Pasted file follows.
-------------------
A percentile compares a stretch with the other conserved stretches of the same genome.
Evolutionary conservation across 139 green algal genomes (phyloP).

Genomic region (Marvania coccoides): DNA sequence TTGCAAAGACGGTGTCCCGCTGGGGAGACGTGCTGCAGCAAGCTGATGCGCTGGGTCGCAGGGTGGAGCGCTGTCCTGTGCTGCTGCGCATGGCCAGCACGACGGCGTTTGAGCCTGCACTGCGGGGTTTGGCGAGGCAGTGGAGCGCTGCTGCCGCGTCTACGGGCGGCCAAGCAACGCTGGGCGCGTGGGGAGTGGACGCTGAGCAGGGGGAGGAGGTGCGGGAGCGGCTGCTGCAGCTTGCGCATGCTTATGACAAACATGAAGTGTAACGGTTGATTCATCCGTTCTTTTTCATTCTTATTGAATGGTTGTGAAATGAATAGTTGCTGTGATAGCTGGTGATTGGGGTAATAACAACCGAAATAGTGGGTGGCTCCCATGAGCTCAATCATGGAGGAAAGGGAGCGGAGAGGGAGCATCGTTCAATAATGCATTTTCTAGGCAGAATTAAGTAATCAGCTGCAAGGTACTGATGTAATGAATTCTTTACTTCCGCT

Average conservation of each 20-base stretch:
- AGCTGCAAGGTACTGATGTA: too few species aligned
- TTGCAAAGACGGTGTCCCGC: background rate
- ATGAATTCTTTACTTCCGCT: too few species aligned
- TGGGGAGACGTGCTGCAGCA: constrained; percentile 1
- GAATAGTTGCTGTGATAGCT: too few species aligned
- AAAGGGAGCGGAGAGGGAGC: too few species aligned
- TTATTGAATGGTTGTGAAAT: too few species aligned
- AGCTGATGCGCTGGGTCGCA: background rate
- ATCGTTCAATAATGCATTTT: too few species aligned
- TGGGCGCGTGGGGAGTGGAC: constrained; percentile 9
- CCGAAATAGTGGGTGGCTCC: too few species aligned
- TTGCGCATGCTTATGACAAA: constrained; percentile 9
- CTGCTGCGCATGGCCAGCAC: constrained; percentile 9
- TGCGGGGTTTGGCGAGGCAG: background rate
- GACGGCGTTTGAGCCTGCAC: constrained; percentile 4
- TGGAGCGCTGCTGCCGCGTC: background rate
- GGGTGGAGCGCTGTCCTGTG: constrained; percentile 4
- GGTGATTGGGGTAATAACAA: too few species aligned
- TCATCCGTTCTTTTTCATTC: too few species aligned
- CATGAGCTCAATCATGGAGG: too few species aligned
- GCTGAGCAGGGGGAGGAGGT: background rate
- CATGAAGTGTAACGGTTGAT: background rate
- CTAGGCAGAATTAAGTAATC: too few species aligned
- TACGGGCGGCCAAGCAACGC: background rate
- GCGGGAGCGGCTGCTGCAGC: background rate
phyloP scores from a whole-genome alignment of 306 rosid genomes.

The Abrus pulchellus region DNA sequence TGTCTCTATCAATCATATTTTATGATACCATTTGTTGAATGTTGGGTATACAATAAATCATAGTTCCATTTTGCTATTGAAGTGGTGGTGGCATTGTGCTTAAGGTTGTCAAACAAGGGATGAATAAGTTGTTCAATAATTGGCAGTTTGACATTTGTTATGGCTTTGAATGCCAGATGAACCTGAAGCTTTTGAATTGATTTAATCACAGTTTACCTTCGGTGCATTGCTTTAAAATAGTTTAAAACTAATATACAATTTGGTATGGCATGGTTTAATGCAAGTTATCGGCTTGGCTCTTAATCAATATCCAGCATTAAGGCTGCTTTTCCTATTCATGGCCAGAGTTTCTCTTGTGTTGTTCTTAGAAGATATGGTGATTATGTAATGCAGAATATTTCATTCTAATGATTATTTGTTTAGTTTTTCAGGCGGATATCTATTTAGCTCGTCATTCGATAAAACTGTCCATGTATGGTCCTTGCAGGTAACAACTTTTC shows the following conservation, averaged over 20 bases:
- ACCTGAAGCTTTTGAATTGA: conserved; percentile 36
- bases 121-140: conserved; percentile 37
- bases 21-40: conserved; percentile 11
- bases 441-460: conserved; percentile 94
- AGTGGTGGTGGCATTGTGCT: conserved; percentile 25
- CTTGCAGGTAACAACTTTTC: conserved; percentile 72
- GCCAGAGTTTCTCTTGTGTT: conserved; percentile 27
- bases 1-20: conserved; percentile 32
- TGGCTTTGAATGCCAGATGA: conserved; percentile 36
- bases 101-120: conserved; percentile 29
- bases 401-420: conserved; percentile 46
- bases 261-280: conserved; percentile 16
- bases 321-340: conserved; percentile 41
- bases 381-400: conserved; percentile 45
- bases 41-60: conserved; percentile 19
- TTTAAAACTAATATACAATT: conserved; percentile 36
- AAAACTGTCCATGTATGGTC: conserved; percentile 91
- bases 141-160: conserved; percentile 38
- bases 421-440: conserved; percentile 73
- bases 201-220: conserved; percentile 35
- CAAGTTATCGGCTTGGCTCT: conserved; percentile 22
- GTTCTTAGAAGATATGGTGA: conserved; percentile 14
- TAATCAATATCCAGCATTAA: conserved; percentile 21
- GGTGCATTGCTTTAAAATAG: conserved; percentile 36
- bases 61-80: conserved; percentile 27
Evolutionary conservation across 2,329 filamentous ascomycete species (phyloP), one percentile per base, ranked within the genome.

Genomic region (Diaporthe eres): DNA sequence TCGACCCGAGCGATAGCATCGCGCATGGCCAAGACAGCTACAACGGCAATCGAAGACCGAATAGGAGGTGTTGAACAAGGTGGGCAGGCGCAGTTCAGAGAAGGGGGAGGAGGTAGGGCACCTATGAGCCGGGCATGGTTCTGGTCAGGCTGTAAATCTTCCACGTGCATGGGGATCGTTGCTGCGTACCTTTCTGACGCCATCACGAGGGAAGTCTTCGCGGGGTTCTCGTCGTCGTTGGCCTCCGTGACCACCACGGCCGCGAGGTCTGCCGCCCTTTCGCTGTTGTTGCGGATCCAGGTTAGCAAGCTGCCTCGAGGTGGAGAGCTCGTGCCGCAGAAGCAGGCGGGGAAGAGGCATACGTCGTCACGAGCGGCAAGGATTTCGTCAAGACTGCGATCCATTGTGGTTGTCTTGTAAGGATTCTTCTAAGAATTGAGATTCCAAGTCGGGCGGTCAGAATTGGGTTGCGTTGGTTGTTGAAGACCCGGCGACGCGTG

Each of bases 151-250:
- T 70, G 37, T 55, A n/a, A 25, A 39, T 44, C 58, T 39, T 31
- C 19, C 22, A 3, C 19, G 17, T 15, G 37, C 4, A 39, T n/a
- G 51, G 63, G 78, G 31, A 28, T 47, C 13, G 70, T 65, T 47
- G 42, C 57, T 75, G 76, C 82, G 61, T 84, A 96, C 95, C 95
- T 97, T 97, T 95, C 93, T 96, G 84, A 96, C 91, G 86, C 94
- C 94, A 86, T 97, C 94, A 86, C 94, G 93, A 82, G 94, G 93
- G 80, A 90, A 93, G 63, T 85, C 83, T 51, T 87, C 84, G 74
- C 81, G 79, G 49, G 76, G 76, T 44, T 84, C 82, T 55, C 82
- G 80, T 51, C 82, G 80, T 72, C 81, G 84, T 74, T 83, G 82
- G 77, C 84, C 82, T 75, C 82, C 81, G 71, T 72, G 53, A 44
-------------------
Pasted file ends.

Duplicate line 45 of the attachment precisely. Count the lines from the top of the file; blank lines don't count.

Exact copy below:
- bases 381-400: conserved; percentile 45